Cork autism charity paid €18,000 a month to external manager
Contractor paid to ‘mitigate risks’ after Hiqa issued notice to cancel charity registration
The Cork Association for Autism recruited a contractor to “mitigate the risks” posed after the Health Information and Quality Authority issued a notice of proposal to cancel CAA’s registration in February 2017. File photograph: Getty Images
A Cork-based autism support charity paid an external contractor nearly €18,000 a month to provide “management support”, an internal HSE audit has found.
The Cork Association for Autism (CAA) recruited the contractor to “mitigate the risks” posed after the Health Information and Quality Authority (Hiqa) issued a notice of proposal to cancel CAA’s registration in February 2017.
The July 2018 HSE audit said the individual was hired by CAA on a six-month contract in April 2017. The individual was charged with “providing a senior manager to take over all responsibility for the services of CAA” and “the provision of management support”.
A fee of €17,795 per month was agreed, at a total cost of more than €100,000. The audit said the individual invoiced a further €72,000 in “mileage, accommodation, and management fees” but these were not paid by CAA. It said this was because it did not get an additional budget allocation from the HSE to cover these costs. “Similar costs in respect of 2018 continue to accrue for CAA,” it added.
The audit also revealed that the individual was not paid between October 2017 and April 2018 as the monthly amount on the invoices increased to €21,295. It said this increase was not agreed. In May 2018 the individual received payment for October to December 2017 at the the original agreed monthly rate.
A spokeswoman for HSE’s Cork Kerry Community Healthcare (CKCH), which became the temporary registered provider of CAA last year, said the external provider was brought in to “provide some management support – this was needed to provide continuity for residents and to retain Hiqa registration.”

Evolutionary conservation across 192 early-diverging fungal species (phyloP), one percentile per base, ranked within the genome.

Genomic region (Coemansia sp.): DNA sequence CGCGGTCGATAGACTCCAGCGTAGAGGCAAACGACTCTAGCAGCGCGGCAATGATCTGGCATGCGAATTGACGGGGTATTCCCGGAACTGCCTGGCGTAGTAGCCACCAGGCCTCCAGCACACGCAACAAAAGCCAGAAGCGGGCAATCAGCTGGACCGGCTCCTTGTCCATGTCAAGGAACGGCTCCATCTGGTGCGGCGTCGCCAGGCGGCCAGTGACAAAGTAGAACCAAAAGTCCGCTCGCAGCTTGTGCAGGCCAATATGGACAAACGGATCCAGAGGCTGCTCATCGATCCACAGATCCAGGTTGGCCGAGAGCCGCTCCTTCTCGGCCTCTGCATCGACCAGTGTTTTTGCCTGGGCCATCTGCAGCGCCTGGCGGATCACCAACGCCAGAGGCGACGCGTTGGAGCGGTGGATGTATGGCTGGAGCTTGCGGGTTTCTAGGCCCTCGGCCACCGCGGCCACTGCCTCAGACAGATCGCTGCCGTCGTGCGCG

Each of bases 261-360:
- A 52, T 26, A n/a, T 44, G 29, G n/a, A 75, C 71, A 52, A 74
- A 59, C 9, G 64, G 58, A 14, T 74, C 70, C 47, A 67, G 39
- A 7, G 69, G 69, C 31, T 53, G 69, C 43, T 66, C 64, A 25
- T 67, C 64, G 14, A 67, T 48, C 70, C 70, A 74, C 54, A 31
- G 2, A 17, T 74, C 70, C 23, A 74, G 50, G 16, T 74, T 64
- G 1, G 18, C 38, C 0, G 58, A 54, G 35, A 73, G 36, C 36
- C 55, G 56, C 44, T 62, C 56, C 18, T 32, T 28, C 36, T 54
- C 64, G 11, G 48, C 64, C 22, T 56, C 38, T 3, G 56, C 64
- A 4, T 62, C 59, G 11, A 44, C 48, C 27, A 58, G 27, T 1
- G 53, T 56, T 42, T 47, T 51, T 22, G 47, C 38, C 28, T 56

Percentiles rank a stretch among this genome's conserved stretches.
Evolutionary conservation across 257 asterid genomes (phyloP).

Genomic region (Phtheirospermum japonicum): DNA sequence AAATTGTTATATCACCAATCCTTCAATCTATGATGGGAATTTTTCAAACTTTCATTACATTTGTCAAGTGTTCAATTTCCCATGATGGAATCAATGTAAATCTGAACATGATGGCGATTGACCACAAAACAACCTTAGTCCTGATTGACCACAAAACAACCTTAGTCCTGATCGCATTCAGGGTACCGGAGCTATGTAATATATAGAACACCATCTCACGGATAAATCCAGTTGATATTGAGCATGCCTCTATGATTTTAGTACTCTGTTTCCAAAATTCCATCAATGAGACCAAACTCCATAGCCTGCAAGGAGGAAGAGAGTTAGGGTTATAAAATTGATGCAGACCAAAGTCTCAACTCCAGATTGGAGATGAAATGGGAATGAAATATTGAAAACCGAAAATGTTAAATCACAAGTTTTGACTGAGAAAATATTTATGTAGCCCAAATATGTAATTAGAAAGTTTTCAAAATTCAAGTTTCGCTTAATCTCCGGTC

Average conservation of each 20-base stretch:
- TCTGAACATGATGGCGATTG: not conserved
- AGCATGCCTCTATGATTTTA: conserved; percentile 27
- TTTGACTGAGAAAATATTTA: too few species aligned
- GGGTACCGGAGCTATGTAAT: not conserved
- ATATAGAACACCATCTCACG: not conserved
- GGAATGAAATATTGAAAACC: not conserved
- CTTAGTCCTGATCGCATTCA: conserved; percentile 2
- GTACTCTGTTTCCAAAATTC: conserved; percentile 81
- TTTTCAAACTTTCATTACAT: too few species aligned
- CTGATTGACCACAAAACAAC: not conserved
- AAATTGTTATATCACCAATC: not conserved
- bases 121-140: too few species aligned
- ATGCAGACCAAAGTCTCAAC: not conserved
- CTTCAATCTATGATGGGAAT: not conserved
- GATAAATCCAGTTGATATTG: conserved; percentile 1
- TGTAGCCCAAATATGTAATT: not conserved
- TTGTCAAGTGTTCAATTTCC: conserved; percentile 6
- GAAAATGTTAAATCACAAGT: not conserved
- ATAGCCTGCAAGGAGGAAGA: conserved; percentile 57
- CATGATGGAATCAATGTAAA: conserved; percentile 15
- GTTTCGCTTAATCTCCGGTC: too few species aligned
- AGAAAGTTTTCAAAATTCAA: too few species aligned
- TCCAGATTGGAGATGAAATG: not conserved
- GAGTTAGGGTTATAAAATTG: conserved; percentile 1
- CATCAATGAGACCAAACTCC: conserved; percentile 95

She said the HSE worked with CAA to “achieve the improvements needed to avoid the cancellation of registration of services by Hiqa”.
She said a detailed procurement process was under way to identify a new external provider of this service. “The wellbeing of residents and people using the services at CAA has been CKCH’s absolute priority in our interactions with CAA, and the provision of quality, safe care for these people remains of the utmost importance,” the spokeswoman added.
Further irregularities were noted in the audit in respect of a subdivision of CAA known as Aspect, which provides support to adults with Asperger’s Syndrome.
The audit said €1.3 million out of CAA’s annual €5.8 million budget went to Aspect despite the organisation not being a registered company or charity. The audit said CAA did not have control over the employment contracts, rates of pay, bank account or credit card of this division.